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Cooke’s classic Cub page 4

ken armstrong has a mystical experience

Ron displays his trust in my broad-based aviation background and highly honed skills by sitting on his hands and showing his complete confidence in my aircraft handling. This attitude has a tendency to irk Mr. Fate. On my next glassy water landing, I learn that the deceleration of the floats in smooth water is much greater and very noticeable in such a light aircraft. I’m not holding enough firm back pressure on the stick as the floats began to sink deeper in the water with reducing airspeed and the Cub begins to trip over her floats. I immediately pulled back in correction; however, that did not stop Ron from quickly ripping his hands from under his cheeks. I’m told the surgical operation to remove the seat cushion was a complete success. (Truth to tell, Ron says he keeps his hands cupped about two inches ahead of the stick during landings to overcome any tendency for a guest pilot to test the buoyancy of the wings.)

There is a moral to this story that I have learned many times. No matter who you are flying with, never completely trust their every activity and be sure to remain alert and check everything for yourself. This is especially true when flying with a sometimes inattentive individual such as myself. It’s always wise to turn around to ensure the pilot flying hasn’t dozed off to dreamland during the final approach.

When I figure Ron’s endurance was near an end from my constant abuse of his engine with circuit after circuit, I asked him if I could beat his floats into submission on the dock. Actually, my exact words were more like, “Mind if I practise some docking manoeuvres?” He foolishly assented. This is an area of skill that varies greatly between aircraft and float types. However, it turns out that the big difference with the Cub is, it’s too easy! We each tried various aggressive techniques but we were both unable to inflict any damage to the floats or the docks–so we eventually gave up. Well, that and the fact that it was dark enough to have trouble finding his docks.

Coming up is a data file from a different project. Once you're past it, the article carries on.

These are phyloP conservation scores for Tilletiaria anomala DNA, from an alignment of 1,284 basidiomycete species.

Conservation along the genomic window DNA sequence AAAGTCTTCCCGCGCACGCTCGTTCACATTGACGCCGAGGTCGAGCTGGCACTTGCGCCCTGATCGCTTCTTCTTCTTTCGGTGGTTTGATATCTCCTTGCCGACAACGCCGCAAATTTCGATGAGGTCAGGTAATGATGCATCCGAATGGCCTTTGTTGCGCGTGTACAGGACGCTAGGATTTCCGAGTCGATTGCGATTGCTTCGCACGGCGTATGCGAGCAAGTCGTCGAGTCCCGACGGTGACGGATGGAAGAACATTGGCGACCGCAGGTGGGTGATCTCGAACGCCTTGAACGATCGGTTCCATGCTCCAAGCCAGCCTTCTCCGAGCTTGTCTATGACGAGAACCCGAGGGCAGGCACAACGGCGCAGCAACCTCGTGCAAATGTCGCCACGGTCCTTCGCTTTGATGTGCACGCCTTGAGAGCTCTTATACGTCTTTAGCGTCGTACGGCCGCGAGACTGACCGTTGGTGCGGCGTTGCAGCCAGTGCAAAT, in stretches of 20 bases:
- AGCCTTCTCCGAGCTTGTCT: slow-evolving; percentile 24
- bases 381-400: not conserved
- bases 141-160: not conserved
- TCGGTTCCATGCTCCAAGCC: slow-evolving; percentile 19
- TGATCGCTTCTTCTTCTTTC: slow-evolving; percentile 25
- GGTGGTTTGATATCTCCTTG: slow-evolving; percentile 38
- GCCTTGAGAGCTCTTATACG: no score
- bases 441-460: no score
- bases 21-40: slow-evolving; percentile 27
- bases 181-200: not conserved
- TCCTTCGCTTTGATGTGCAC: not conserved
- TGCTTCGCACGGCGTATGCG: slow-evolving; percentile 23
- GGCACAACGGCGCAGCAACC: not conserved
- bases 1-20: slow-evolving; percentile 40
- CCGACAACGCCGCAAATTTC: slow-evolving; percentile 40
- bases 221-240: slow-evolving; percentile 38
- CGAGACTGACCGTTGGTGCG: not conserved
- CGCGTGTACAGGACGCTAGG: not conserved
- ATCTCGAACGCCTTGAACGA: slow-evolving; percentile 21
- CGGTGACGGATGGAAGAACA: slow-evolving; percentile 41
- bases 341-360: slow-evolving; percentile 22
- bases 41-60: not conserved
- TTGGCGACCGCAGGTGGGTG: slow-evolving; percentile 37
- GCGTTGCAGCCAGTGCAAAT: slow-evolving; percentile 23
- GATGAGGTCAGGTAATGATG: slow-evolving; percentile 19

The plane was muscled into its hangar mooring (with our little fingers) and tied down after one of the last float flights of the year. Walking away, I realized how wrong I had been to think of the Cub as an inefficient little toy. She may not have a lot of modern aerodynamic advances, but the design is a perfect balance of what is needed to carry two people to almost any “landable” area in a manner that allows the intense enjoyment of the freedom of flight along the way. I used to think their resale value was overpriced–now I realize the aircraft’s values may be understated.

Many thanks to Carol and Ron for a truly inspirational aviation experience. And P.S. Ron, I haven’t forgotten the drink I owe you. |

Piper J-3C Cub
The following specifications and performance applies to a Piper J-3 Cub with a 65 hp engine. There are many variations in the Cub series powered by a broad range of engines. Obviously, performance differs considerabl
y–other than the fact they are all slow. My out-of-date aircraft Blue Book indicates prices for a “late model” half-time 1947 Piper Cub J-3C might be in the $35,000 to $45,000 range. They may be slow, have a low service ceiling, but they are way up there in the “dollarsphere.”
 

Wing span

35 ft., 3 in.

Length

21 ft., 6 in. (22 ft., 3 in. according to Ron’s manual)

Wing area

170 sq. ft.

Wing loading

7.2 lbs./sq. ft.

Empty weight

770 lbs.

Useful load

450 lbs.

Fuel capacity

78 lbs.

Cruise speed

85 mph

Service ceiling

12,000 ft.

Range

250 miles

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